This week, ahead of Mother’s Day, Interflora published the results of a survey into the “fibs” parents apparently tell their children. The “eating carrots make you see in the dark” or, the one I remember very well, “crusts make your hair curl” claims (mine is straight) are described by Interflora as having “real heritage” in the sense that they are often passed on from generation to generation. Interestingly, by the age of 6, most children begin to work out when they are being told a tall story.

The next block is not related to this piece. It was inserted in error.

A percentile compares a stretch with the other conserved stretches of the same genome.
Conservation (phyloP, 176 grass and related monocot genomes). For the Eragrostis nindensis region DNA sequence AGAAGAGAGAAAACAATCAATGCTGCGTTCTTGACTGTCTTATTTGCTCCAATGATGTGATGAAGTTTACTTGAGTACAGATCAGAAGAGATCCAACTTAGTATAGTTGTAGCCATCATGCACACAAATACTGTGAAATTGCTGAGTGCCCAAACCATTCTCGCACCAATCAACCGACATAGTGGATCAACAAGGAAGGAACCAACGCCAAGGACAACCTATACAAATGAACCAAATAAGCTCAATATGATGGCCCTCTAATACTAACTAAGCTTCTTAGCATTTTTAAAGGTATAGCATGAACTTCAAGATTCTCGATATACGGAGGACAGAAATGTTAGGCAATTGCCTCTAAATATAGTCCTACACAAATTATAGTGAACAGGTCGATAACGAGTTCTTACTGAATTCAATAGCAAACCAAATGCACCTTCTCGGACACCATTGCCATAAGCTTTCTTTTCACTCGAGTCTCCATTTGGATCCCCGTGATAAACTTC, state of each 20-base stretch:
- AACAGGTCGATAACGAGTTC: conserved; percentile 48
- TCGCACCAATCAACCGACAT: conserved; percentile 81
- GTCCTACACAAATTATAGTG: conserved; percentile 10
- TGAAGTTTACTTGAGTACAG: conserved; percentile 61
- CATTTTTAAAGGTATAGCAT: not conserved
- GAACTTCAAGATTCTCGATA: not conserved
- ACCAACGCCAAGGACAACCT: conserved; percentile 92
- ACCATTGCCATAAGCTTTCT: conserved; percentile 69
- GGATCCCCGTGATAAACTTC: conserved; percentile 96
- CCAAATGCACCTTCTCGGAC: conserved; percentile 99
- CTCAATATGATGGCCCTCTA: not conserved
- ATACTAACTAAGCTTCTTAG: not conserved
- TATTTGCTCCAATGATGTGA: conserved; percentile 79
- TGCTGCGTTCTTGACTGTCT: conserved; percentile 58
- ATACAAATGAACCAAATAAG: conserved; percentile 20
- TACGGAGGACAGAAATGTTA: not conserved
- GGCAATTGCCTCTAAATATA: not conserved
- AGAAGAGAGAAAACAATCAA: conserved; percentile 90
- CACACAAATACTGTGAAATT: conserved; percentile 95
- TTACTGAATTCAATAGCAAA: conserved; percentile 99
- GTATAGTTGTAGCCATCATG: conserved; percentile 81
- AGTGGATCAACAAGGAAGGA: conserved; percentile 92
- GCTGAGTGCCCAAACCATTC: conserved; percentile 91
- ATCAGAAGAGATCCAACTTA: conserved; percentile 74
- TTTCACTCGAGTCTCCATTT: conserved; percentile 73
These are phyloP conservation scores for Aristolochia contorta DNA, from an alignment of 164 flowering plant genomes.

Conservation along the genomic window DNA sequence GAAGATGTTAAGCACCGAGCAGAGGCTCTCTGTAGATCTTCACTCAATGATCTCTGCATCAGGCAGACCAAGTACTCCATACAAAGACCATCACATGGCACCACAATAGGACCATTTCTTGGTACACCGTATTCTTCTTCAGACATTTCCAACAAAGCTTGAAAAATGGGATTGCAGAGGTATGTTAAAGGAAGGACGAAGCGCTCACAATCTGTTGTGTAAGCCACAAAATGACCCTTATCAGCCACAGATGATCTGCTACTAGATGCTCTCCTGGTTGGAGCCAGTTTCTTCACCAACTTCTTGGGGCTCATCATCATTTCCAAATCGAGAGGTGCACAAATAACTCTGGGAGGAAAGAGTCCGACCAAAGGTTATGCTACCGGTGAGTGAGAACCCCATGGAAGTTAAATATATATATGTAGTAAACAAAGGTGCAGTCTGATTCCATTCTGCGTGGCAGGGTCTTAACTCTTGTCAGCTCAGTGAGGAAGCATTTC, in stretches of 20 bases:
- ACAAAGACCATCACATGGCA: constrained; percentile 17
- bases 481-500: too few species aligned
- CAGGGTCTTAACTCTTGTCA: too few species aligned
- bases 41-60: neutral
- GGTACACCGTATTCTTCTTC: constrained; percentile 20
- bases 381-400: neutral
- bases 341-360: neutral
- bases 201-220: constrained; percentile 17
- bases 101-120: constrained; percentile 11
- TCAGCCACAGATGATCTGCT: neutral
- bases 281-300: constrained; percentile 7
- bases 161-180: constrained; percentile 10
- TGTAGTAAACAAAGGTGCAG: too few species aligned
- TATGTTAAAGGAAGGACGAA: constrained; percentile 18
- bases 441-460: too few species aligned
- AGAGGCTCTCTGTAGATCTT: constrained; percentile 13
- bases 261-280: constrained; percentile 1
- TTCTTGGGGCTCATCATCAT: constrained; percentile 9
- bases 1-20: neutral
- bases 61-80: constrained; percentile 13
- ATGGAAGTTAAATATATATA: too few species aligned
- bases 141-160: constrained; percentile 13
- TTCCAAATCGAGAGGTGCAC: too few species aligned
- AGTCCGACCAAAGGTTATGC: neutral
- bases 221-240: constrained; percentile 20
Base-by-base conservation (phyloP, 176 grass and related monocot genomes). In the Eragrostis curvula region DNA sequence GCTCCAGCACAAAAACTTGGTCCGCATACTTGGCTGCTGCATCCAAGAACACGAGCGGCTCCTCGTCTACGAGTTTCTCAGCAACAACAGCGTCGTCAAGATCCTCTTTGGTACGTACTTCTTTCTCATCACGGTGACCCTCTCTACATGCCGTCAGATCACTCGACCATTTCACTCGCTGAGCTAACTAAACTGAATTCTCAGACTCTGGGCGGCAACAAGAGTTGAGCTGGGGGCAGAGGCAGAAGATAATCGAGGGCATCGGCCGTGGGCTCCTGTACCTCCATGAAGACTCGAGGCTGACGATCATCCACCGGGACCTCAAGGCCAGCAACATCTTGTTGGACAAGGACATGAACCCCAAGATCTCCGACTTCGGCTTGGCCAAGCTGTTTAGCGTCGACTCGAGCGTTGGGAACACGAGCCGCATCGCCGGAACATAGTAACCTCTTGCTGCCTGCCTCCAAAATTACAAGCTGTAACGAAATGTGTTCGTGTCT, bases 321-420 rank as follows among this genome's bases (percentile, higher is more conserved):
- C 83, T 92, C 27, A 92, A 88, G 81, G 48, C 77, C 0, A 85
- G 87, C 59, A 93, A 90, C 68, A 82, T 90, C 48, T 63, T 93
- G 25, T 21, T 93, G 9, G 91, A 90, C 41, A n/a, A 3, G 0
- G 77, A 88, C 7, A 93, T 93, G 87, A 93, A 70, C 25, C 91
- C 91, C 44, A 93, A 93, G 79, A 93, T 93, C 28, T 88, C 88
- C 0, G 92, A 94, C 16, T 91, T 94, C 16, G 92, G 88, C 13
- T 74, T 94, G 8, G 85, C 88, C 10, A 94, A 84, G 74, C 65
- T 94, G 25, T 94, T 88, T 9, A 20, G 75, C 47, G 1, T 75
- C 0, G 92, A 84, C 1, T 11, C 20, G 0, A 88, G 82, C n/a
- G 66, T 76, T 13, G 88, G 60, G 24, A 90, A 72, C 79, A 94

But are white lies really harmless? Robin Dunbar at Oxford University demonstrated through research that “anti-social lying” (lying to cover up things you had done wrong) was isolating and destructive. But other studies suggested that, in certain circumstances, white lies can help strengthen social bonds, like when you compliment someone on their appearance to help boost their confidence. So, next time your finger hovers over that “like” button on Facebook consider your own motivation but remember the warm feeling it will give to the recipient.